Mass Effect 3 short review

I spent the weekend rushing through Mass Effect 3. The game is quite well polished from a production stand-point, though I was irked that one side quest was buggy. The ending generated massive player backlash, for very good reasons – I won’t go into details here as there are already excellent analyses elsewhere. In short, the production quality dropped off a cliff during the last 15 minutes of the game – it felt very tacked on and had numerous plot holes.

The remainder 99% of the game was satisfying. From a narrative point of view it felt closer to the original than the sequel – it was “epic” in thematic dimensions and there was constant tension (my main objection against the sequel was that the narrative of building out a team of diverse personalities – while all the characters were very interesting individually – felt like a cheap plot device to add 15 hours of gameplay). The entire universe was in peril; even against this backdrop, different civilizations were pursuing selfish goals and there were multiple conflicts across galaxies; you, as the central character, could choose to defuse these conflicts and unite the species against a common enemy (and you may succeed or fail depending on your choices).

The most interesting take-away I have about the game, is the unique immersive experience a video-game can provide, as opposed to other forms of media (such as film), and how it could leverage and expand on narrative techniques commonly found in films. There are a couple of really powerful moments in Mass Effect 3 – spoilers ahead – that demonstrate fully the power of the medium.

My favorite scene from the game is involving a side character, Mordin. Mordin is an alien (Salarian, to be precise) scientist introduced in Mass Effect 2, who speaks in a rapid fire monotone voice. He represents a strict utilitarian world-view, and is responsible for causing a disease called the “genophage” which made another hostile species, the Krogan, largely infertile – he sees this as an elegant solution to solving a complex problem. Over the course of the narrative of Mass Effect 2, his character development involves a side story where he discovers research that could cure the genophage, and it was up to the player’s choice how that data was used. Regardless, during this side story Mordin’s character evolves as he sees the damage that the genophage has done to the Krogan civilization, and he begins to feel remorse (while not necessarily changing his utilitarian view on the goals).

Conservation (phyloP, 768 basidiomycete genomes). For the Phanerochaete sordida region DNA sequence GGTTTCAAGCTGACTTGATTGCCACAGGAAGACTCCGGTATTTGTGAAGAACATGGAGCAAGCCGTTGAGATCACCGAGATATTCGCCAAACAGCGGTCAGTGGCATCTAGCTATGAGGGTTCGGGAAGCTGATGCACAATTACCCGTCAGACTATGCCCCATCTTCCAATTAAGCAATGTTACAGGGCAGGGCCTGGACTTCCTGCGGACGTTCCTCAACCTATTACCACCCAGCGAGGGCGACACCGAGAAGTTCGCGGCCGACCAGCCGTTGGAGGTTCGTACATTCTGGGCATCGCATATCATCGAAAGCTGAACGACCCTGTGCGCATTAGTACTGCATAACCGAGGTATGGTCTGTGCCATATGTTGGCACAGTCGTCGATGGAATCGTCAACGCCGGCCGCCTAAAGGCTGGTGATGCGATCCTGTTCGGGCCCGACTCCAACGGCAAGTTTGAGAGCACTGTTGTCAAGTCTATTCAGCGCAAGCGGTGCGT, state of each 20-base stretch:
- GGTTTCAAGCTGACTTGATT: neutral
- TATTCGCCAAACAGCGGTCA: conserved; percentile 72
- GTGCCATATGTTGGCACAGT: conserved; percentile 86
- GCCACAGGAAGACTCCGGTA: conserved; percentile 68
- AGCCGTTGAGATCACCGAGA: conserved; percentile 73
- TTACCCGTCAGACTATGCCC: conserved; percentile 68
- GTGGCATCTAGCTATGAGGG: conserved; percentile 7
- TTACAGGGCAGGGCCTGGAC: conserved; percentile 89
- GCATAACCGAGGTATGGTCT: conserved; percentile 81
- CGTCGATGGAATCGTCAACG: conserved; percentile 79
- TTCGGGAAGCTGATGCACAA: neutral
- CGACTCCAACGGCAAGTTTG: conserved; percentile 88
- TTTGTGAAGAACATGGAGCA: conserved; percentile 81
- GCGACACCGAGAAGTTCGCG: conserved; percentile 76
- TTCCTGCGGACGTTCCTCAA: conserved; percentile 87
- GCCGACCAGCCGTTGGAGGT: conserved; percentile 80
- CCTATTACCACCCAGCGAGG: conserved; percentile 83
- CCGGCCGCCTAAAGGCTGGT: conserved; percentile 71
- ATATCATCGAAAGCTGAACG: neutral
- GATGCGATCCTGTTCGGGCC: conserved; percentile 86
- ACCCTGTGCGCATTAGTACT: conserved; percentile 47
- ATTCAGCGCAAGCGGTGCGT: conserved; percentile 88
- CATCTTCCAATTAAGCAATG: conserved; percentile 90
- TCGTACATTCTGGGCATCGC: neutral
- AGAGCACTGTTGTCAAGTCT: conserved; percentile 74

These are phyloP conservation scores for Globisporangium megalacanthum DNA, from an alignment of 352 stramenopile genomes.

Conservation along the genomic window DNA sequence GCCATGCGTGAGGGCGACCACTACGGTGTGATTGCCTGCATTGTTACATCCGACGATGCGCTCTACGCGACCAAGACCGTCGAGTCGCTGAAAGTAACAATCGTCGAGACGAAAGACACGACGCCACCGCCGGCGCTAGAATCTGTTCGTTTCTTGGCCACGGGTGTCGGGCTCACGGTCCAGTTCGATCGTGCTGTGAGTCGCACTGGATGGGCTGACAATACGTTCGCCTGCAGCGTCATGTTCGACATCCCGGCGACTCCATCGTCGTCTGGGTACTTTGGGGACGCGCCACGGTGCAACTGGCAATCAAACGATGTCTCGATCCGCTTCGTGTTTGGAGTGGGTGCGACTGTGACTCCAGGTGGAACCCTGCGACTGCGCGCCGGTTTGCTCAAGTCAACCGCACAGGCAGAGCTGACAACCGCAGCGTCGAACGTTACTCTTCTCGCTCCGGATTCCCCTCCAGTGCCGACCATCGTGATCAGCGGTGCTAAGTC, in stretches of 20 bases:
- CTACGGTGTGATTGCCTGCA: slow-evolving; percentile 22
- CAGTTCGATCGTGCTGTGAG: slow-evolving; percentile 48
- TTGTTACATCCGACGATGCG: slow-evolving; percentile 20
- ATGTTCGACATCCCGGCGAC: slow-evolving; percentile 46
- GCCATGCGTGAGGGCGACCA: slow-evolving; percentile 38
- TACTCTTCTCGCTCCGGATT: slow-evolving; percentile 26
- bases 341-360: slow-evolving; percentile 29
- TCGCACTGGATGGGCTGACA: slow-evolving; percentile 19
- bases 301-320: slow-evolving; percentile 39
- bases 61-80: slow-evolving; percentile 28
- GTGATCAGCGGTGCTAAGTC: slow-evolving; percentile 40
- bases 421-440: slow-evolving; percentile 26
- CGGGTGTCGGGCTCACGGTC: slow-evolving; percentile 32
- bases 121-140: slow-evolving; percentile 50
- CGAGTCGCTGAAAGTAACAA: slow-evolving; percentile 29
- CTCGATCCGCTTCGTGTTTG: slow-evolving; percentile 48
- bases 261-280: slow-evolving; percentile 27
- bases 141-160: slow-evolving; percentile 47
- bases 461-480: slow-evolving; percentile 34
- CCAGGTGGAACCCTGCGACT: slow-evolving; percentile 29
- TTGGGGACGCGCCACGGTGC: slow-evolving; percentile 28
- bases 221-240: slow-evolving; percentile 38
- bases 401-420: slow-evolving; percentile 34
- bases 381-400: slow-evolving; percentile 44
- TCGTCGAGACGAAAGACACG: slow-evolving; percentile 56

Mordin also serves as a source of comic relief within Mass Effect 2. His intentionally monotone machine-gun speech is always funny to listen to, and players could also unlock the following if diligent with engaging the character in dialogue:

In Mass Effect 3, the player is rewarded with a very dramatic scene that builds on top of these previous player investments. One mission provides closure to the genophage side-story, allowing Mordin (if the player chooses to do so) to cure the genophage and give the Krogans a renewed future. However, in doing so Mordin has to make a personal sacrifice, and during the climactic scene he quietly hums the song uncovered in the previous video:

Many a player have been quoted as crying when they first witnessed this scene. The beauty of the narrative here is that it is not only strong from a passive, cinematic point of view (the cutscene is well edited and can rival similar scenes in films and TV); but it is all the more stronger because the player’s interactions with the game led up to this point. The player interacted with Mordin, and got to know the character; there is stronger emotional investment than what is ever possible in film (which is all passive).

And of course, it is all the more intriguing that the player could, through a different set of choices, avoid this scene from happening. This to me was one of the best demonstrations of the power of the interactive medium, and the highlight of the game.

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